That’s dead on. Naturally, some of your website’s visitors are not going to be industry experts. Because of this, it’s important to create a site that’s useful for every person in the sales funnel.
When examining your own site, attempt to put yourself in the position of every possible visitor. Maybe they know their industry well but they aren’t aware of the industry’s contemporary technology. Maybe they’re an industry expert who is comparing technical specs between you and your competitors. Whoever it is, the site should be useful for them.
How do you do this? Define terms, avoid acronyms and industry jargon, make your visitors understand your product at it’s most basic and intricate levels. Consider the user who has visited your site once and the user who has returned three or four times. Create opportunities to target visitors at different parts of the sales funnel.
4. Drop Stock Photos and Hire a Photographer
Why should you invest in a professional photographer? Because real photos on your website can improve your user’s experience. And, let’s face it, stock photos don’t accomplish much. Real photos of your team in action, in their office, with customers or together at lunch can help your audience connect with your company on a personal level. Research shows that seeing someone’s face can have a dramatic effect on how you view and understand that person.
Spending the time and money on a professional photographer will pay off when your customers see your website as genuine and relatable. Professional pictures of you, your team, and your capabilities shows the real you, not some contrived version of you.
5. Conduct User Research
Do you understand your visitors? Probably not as well as you think you do. It is crucial to ask for feedback on your website because, at the root of user experience is user research, not domain expertise.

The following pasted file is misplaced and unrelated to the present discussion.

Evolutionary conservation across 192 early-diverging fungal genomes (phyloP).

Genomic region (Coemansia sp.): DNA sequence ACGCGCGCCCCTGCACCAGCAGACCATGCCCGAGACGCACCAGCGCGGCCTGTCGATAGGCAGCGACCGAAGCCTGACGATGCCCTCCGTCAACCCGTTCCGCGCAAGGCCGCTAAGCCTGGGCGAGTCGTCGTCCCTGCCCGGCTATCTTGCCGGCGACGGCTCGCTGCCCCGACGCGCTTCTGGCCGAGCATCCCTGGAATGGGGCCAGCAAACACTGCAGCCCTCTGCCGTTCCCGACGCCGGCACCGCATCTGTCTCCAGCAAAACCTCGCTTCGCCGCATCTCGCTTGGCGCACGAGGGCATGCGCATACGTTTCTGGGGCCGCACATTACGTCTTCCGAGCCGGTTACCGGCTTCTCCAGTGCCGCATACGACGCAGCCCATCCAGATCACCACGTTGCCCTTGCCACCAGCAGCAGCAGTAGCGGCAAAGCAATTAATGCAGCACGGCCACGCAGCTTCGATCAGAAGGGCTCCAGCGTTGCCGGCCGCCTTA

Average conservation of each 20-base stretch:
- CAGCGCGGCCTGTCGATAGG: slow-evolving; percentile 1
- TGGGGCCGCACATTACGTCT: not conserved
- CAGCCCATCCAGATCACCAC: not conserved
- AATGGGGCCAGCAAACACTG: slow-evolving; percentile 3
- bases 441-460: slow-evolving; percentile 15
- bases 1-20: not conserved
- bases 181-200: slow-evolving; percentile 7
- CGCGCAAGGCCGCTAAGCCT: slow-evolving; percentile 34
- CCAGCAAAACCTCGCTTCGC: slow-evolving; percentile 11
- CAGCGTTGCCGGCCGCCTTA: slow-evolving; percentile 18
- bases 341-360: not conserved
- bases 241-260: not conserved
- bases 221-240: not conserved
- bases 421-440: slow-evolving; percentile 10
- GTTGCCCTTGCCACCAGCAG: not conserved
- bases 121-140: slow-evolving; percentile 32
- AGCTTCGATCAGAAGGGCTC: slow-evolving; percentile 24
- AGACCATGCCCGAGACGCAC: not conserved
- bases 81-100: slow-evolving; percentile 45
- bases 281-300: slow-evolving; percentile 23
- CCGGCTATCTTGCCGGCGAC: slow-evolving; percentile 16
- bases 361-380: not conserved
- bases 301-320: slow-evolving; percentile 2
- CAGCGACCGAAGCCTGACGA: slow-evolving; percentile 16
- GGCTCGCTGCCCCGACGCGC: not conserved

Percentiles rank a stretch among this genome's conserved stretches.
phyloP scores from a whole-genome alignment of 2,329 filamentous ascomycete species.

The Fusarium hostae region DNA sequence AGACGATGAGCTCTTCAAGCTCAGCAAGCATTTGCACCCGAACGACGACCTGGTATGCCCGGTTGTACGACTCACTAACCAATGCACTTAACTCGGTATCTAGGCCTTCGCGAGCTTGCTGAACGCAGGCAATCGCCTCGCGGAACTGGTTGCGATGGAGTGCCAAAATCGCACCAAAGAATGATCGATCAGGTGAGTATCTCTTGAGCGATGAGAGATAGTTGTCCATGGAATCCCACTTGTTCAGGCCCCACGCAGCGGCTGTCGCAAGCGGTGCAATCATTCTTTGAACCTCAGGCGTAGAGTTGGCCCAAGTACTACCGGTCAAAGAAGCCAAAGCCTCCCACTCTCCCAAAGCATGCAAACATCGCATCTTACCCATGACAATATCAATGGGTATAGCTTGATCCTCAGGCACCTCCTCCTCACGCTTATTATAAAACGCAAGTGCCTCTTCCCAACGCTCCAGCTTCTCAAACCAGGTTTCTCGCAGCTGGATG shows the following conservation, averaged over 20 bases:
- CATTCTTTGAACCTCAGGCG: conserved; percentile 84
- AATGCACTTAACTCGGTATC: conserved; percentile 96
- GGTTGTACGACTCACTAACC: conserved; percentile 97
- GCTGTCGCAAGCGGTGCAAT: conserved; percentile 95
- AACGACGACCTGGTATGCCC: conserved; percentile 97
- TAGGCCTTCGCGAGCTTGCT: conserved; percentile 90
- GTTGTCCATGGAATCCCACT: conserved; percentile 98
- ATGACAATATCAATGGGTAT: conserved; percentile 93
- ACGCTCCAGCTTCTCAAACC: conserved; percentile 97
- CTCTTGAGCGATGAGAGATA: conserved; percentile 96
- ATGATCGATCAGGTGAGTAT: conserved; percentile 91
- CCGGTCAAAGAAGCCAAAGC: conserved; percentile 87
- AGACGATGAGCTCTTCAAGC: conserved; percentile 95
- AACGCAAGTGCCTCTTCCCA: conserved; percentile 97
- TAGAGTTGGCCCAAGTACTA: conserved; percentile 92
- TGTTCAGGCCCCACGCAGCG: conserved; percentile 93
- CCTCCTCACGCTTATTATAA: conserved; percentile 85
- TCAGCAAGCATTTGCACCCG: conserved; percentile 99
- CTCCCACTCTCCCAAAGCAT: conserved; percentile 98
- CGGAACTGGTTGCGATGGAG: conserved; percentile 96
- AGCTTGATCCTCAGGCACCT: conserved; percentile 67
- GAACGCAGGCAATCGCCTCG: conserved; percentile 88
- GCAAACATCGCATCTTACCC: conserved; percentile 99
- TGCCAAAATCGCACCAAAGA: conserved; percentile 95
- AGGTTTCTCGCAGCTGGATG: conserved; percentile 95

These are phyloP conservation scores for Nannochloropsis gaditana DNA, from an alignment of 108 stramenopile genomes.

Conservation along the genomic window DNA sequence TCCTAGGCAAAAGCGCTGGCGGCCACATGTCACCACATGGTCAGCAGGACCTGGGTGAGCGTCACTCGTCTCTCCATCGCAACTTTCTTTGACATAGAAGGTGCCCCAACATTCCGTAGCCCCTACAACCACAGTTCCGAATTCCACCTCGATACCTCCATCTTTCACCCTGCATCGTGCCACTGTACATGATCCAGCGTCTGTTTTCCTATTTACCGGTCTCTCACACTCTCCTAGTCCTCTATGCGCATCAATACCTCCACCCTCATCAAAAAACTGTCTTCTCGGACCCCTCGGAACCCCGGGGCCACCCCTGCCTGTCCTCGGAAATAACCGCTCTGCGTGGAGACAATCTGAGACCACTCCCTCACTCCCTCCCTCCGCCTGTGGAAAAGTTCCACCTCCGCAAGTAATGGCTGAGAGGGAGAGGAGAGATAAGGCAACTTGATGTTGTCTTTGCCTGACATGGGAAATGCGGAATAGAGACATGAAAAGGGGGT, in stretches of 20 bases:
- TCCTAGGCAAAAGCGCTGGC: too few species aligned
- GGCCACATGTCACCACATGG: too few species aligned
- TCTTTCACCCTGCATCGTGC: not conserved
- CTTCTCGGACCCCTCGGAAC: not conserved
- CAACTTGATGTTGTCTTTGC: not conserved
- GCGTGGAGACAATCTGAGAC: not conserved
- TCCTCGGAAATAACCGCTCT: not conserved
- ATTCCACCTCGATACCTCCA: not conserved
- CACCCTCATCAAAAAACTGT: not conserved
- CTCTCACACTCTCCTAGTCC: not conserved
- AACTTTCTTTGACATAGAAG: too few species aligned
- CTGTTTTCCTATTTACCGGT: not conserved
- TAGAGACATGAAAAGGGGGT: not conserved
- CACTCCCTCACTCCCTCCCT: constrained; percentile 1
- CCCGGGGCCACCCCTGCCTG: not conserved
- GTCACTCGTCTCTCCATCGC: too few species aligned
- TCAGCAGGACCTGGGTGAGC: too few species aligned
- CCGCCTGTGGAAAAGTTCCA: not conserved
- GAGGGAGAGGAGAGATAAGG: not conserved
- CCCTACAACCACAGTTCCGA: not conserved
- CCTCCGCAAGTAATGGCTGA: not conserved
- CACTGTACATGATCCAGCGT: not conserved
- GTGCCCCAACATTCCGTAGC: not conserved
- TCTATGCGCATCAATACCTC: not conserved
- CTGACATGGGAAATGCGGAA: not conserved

Liya James, Creative Director of Idean Austin, spoke at SXSW about lean user research. She described it as “research you do with existing or potential customers as a way to get rid of assumption while identifying needs.” Beyond A/B testing, surveys and drunk testing, Liya suggested performing sit down interviews with existing customers. She encourages companies to embrace genuine conversation with customers by asking who they are and how their problems could be solved.
… At the root of user experience is user research, not domain expertise.
If you’re the founder of your company, do you remember when you validated the idea for your business? How much research did you have to do? Why would we think that we could make a great user experience on our website without the same amount of care and attention?
Building a Unique Web Design
User experience is not solidified. There is no clear-cut definition of it, but it is clear that positive user experience begins with a unique web design. Understand your customer, get to know who they are, work to fix their problems and fulfill their needs. As for Brandcave, we desire to know you before we know your vision. Give us a call. We would love to meet you.